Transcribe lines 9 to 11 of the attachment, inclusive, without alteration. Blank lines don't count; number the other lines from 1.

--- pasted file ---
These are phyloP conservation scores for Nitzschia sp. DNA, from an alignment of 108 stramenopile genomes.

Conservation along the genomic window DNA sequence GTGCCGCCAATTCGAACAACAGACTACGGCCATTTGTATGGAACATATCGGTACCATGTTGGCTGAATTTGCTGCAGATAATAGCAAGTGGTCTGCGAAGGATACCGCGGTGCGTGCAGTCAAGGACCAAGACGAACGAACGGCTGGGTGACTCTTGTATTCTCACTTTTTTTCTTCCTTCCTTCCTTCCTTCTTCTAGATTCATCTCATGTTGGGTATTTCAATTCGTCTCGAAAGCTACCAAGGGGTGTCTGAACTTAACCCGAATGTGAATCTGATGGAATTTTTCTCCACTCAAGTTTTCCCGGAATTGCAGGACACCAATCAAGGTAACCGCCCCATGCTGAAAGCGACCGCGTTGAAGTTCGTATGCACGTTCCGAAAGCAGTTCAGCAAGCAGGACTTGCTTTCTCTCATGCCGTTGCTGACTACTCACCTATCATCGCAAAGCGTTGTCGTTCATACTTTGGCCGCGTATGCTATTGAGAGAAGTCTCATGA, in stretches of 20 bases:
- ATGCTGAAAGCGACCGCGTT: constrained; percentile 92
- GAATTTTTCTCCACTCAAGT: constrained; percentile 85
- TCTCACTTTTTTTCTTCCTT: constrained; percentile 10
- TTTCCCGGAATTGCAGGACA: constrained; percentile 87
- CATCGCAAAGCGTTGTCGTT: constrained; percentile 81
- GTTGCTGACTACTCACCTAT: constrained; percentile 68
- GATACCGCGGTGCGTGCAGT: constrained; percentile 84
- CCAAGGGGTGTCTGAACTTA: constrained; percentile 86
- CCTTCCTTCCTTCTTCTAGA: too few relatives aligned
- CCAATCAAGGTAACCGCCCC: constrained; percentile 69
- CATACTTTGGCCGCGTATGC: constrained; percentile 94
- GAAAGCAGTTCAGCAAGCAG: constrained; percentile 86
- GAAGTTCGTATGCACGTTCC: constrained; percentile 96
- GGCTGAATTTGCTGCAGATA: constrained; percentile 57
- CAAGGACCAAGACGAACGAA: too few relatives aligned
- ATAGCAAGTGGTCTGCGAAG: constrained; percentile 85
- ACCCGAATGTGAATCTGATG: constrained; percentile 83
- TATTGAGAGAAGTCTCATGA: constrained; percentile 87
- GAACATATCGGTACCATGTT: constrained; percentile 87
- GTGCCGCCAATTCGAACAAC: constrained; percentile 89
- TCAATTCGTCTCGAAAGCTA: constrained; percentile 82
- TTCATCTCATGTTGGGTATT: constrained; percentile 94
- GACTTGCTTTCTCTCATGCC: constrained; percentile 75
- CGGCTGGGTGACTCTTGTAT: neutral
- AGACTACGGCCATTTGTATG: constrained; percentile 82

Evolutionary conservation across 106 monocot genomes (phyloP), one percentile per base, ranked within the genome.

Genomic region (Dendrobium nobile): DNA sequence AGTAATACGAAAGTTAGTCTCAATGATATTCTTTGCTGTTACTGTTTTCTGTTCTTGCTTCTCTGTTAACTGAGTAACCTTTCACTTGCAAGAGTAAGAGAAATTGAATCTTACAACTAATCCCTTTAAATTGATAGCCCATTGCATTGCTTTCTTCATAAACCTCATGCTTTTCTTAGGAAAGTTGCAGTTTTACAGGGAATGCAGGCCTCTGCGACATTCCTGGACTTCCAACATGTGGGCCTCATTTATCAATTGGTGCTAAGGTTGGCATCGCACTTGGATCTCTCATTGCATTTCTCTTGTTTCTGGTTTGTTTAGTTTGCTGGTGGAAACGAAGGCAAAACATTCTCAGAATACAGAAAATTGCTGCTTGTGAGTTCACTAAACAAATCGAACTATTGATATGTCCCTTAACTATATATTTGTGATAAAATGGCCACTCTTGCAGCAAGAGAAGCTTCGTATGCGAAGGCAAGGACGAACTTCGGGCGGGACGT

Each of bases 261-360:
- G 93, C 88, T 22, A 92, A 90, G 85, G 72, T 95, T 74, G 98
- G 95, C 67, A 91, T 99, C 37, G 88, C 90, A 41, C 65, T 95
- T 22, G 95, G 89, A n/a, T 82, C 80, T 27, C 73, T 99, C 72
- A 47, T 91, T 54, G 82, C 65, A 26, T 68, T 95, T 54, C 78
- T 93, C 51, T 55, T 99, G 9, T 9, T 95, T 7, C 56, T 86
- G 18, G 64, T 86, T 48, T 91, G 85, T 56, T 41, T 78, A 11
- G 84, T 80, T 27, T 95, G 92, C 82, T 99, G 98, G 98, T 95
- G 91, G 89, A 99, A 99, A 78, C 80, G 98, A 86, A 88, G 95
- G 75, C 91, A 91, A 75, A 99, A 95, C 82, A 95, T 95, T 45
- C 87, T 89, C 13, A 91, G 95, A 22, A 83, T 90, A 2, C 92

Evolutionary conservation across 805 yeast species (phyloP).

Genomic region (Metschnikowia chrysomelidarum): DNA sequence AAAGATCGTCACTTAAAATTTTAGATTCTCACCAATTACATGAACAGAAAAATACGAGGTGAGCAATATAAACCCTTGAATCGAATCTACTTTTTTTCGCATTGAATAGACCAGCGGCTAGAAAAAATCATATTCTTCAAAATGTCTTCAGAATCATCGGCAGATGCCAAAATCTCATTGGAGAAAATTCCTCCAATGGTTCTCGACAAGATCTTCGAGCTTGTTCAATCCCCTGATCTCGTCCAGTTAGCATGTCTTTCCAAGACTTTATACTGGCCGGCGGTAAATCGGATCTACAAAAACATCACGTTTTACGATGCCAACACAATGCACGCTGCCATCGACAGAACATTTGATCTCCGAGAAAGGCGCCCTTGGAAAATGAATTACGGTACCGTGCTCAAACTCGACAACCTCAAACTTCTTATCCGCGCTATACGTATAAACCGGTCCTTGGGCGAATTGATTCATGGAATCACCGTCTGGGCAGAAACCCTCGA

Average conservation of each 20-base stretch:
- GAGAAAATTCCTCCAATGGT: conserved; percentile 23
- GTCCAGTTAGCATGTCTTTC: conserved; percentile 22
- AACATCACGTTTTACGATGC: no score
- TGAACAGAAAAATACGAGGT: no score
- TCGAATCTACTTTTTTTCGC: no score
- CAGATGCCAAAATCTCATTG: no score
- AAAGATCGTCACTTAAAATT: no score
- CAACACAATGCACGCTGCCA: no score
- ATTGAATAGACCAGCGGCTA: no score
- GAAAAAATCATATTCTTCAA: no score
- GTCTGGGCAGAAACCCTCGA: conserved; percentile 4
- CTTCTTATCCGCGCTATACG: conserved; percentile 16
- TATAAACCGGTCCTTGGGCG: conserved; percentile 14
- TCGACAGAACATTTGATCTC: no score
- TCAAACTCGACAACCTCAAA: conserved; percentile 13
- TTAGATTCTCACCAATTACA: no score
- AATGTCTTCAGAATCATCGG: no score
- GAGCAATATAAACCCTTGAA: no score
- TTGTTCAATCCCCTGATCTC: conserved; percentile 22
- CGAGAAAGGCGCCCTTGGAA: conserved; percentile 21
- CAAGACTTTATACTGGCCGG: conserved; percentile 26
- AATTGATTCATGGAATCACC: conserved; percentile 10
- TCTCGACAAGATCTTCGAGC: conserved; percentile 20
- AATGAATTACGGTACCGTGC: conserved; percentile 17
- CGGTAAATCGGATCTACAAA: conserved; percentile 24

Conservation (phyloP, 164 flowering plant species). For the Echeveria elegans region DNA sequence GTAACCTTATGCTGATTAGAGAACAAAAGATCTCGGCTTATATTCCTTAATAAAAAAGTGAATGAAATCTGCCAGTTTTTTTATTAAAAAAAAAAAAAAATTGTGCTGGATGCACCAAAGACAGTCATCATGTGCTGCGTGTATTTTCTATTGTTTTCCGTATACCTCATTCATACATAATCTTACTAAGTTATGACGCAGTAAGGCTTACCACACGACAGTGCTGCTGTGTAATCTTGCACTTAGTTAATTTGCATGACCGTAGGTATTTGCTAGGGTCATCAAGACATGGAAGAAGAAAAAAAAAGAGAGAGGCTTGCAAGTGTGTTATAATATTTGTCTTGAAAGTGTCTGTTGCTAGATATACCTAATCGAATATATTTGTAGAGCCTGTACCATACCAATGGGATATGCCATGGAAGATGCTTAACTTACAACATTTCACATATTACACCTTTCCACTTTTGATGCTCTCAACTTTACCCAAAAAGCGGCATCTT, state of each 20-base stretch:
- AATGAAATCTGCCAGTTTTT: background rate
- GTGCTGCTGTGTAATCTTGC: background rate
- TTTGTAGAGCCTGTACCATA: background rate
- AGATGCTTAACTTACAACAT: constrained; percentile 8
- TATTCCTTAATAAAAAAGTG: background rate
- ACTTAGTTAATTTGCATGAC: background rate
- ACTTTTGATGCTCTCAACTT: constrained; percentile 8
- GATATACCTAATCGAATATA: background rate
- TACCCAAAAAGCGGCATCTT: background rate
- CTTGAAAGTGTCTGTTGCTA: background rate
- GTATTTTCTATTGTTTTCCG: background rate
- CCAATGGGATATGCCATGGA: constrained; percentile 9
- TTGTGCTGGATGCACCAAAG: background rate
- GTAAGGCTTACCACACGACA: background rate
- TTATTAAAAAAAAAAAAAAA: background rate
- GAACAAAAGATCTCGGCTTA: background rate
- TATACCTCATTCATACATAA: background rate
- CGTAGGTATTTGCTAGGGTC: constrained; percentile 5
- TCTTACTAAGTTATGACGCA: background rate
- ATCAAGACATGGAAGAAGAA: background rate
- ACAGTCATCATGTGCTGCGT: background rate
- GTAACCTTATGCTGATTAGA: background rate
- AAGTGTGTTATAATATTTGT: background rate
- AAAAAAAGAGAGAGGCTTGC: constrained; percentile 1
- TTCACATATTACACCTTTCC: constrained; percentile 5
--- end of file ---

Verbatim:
- GATACCGCGGTGCGTGCAGT: constrained; percentile 84
- CCAAGGGGTGTCTGAACTTA: constrained; percentile 86
- CCTTCCTTCCTTCTTCTAGA: too few relatives aligned